It was an overcast day, so I was wearing a raincoat, what in the New Jersey area was then called and may still be called a trench coat—like Colombo or Chief Inspector Jacques Clouseau—and the university kindly allowed me to use their gym. Accordingly, I had shorts on under the trench coat. En route to the gym, I wanted to stop off in the library to check a reference for my talk later on that day, so in I went, locating the book I needed (in the NDs, I think, an art book). Yet when I entered the library I knew, too, that I needed to visit the men’s room.

“It’s down this way, at the end of the stacks,” said a kind librarian, by no means circumambulating when it came to such practical instructions that provided me relief as I became increasingly desperate to find latrinal liberation. And thus it was that a fool rushed in where an angel would have feared to tread, for I bounded down the hall of stacks passing P and PA, with their suggestive Library of Congress numbers only urging my desire as might the sound of babbling brook. Indeed a man slurping from the water fountain performed that very task.

Before me lay two doors, one ivory-colored, the other horn-colored. From the horn-colored door, on the right, a woman emerged from the clearly marked Ladies’ Room, so I chose the ivory door on the left. Scooching in quickly, I walked into what seemed to be a lounge of some kind, taking a hard right toward the bathroom stalls. Alas, I could find no urinals, but I remembered that the campus I was visiting, Douglass College in New Brunswick, had been a few years earlier an all-women’s school. Indeed, it technically was still so, though now, as a part of Rutgers University main campus, it was merely one of several colleges that made up an essentially co-educational university. All students, male and female, take classes on all campuses. And that is why, I quickly reasoned, there were no urinals.

I went into a stall, kicked up the seat with one foot and took care of my mild emergency, standing and, as I was in a cheery enough mood, whistling a familiar song, “Jimmy Crack Corn …,”,arguably a song of indifference or social justice. (Interpretations of the song abound; I think I was just whistling out of sheer joy at having found a toilet.)[1]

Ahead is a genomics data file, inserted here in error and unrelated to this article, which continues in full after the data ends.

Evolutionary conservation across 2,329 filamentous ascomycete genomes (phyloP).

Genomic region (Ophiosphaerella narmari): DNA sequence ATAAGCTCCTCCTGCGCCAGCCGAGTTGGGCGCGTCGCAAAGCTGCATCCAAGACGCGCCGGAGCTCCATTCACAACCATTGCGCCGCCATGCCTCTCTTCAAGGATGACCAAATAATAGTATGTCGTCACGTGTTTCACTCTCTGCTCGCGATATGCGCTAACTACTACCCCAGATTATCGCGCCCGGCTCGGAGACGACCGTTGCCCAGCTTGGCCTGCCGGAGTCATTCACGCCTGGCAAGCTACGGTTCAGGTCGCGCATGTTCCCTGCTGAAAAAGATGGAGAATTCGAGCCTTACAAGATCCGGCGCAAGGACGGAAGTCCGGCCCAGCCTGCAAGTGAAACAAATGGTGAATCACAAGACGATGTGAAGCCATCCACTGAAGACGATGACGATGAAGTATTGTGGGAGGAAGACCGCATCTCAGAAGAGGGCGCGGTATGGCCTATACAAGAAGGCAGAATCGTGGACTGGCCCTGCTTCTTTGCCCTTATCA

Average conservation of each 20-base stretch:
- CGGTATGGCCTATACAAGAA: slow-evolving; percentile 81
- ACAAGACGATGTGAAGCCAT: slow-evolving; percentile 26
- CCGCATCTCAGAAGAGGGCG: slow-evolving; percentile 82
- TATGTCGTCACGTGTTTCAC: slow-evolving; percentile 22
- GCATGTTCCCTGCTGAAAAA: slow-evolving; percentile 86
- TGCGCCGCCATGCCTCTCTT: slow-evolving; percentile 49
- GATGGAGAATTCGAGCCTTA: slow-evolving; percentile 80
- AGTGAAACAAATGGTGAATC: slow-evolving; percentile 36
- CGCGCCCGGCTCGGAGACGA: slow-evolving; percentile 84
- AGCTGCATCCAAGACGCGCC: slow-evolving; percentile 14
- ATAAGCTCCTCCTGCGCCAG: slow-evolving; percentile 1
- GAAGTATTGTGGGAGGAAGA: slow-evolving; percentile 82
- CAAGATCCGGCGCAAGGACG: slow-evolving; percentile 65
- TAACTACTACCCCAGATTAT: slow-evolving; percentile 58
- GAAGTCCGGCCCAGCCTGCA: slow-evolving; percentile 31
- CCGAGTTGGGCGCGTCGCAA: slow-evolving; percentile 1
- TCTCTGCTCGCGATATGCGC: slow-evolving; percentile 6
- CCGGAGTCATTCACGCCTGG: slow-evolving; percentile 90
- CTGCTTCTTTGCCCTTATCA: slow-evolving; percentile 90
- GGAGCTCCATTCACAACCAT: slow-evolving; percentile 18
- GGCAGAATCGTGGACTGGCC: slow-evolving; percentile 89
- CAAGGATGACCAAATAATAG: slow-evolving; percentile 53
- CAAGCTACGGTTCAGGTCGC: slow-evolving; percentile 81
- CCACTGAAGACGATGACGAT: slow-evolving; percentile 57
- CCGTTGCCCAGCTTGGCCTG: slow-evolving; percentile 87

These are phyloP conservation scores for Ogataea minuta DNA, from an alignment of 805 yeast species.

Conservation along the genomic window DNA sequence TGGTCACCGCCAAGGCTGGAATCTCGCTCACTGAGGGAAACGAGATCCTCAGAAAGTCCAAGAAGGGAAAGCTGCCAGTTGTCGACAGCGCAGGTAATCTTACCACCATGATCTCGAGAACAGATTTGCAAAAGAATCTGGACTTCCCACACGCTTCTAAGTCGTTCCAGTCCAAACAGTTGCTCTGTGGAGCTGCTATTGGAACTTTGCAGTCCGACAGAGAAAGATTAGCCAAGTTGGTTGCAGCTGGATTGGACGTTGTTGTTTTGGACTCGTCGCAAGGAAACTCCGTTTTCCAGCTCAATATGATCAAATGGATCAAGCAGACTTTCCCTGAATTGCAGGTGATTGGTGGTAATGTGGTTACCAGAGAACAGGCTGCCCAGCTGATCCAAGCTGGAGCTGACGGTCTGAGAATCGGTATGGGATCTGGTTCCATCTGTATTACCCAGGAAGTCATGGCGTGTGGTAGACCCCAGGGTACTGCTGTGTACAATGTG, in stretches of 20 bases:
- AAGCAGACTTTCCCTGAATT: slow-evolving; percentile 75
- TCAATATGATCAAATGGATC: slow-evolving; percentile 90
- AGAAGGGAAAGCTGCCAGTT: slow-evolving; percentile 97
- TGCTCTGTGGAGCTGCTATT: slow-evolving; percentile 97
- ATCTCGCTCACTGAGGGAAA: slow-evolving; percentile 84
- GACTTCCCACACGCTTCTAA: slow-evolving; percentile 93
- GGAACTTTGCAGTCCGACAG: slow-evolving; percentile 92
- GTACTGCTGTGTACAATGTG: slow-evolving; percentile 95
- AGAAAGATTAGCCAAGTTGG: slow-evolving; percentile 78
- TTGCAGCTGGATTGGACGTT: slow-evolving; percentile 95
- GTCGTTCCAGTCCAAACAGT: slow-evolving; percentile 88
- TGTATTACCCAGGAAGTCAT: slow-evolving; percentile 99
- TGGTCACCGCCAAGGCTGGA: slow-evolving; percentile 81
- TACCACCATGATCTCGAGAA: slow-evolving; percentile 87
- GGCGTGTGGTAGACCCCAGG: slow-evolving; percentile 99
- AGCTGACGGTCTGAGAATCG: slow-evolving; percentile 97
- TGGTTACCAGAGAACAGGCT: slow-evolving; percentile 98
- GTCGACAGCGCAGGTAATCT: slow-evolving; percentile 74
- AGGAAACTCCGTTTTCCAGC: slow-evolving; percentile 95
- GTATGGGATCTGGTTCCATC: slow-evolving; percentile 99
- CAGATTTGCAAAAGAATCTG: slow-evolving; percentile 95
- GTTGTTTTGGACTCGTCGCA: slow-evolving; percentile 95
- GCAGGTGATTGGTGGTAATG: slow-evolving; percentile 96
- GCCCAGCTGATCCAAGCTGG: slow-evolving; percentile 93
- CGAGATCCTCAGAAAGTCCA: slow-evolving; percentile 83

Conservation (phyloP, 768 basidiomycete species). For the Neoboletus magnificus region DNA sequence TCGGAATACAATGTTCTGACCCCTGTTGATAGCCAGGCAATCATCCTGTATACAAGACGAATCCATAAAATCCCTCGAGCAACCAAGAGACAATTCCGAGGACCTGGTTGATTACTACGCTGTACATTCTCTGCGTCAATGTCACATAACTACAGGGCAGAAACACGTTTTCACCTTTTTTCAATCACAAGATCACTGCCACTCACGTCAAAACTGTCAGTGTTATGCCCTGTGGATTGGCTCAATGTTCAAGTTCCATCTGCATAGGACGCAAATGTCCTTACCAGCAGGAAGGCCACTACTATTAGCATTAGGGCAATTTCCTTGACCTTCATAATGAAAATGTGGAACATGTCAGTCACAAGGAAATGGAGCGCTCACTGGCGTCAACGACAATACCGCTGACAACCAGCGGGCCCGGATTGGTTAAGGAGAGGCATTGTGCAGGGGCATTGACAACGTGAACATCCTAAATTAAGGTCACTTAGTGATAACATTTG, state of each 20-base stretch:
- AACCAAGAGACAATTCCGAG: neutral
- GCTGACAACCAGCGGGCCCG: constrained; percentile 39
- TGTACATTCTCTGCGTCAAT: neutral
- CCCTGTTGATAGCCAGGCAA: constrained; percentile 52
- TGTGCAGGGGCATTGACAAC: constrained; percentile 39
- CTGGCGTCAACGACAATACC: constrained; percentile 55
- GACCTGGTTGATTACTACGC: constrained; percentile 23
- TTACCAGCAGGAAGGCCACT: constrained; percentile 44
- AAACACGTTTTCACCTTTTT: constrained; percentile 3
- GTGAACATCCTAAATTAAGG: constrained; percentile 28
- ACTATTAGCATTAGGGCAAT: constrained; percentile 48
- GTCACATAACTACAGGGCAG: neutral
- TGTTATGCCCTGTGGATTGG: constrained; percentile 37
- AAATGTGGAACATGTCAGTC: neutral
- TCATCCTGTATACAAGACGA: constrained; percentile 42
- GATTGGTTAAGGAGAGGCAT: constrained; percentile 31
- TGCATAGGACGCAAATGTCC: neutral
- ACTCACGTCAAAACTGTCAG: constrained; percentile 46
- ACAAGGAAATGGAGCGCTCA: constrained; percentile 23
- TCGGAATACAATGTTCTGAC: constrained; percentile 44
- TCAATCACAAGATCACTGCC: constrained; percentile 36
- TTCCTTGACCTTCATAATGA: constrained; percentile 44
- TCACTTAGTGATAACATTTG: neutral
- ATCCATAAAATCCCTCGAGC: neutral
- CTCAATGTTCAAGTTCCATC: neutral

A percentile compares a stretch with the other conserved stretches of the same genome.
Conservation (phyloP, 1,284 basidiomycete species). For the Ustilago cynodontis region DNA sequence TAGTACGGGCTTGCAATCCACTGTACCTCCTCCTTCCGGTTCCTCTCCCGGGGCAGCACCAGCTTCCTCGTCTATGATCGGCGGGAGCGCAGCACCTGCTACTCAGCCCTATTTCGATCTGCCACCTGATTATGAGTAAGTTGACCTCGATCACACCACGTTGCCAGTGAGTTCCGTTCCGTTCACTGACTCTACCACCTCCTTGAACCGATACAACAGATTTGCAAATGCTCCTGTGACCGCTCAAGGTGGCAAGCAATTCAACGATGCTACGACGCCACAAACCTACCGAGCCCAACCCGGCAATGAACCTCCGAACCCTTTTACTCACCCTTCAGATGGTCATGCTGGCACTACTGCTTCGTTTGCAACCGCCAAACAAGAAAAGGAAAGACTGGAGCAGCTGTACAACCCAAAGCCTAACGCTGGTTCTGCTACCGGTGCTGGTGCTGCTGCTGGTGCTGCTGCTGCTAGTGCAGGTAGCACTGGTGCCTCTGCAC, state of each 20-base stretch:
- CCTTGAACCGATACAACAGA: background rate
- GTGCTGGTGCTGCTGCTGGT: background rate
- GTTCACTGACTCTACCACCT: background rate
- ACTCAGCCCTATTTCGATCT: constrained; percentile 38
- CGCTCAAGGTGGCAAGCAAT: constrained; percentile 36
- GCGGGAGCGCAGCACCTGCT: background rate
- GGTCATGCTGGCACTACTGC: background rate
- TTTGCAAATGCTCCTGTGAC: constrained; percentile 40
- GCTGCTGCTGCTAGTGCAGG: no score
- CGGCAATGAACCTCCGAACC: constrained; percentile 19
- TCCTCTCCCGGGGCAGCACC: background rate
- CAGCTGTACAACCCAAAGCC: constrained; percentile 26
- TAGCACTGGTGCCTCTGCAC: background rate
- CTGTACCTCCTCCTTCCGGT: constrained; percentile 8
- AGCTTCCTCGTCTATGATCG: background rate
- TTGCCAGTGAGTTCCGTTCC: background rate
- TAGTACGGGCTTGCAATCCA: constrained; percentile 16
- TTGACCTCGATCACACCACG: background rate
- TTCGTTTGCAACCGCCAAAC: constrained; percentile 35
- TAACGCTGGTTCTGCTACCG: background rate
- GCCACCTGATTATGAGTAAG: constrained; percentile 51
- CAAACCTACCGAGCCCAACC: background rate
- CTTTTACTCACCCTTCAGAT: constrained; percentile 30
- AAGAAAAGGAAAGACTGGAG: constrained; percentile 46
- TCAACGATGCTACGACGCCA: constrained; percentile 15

And that’s when it happened: there was a very nervous rumbling of toilet paper coming from the next stall. “Oh,” I thought, “I probably disrupted the fellow’s newspaper reading.” I half thought to apologize, but I decided that it would be too strange for me to say anything. Instead, I re-girded my athletic attire and went out to wash my hands, only to notice to my left what I assumed to be a condom dispenser. “Well,” I figured, “I suppose that’s par for the course these days on a college campus” (it was the 1990s). But upon closer inspection, as I toweled off my wet hands, I saw that it was a feminine napkin dispenser.

“Well that’s weird,” I thought. “You’d think by now they would have removed these from the men’s rooms.” And that is when, of course, it donned on me: this was no vain dream, but the gates of ivory and horn both led to the same place: I had been all along in the woman’s room. The nervous toilet papering person was a woman. My attire—seemingly nothing but socks and sneakers covered by a trench coat—must have seemed quite strange to her as she peered out through the small slit between bathroom stall doors.

So I decided to leave forthwith (of course!). But as I left from the ivory-colored door in came another woman, who looked at me dumbfounded. “Inspecting,” I said as authoritatively as I could, hoping she would not notice my legs bare save socks and shoes.

“Oh,” was all she said, and she then left.

Now my motives were pure—as pure as flowing water. But it must have appeared, of course, rather bad. Woman number one likely thought I was a pervert; woman number two knew I was a liar. Not good!

But the motives, primary and/or secondary? That’s where not judging comes in. Woman number one knew that at least one of my motives was to use the bathroom. But she might have thought that my primary, or at least secondary, motive was to be perverse, to use the woman’s room for whatever reason, probably an opprobrious one. The other woman, if she saw my unclad calves protruding from the bottom of my trench coat, probably figured on about the same thing. I never found out what woman number one looked like, so I don’t know if she came to my lecture that afternoon. Woman number two, I am glad to report, did not.

[1] Cf. John Kroes (2012): http://www.cracked.com/article_20032_5-terrifying-origin-stories-behind-popular-childrens-songs.html.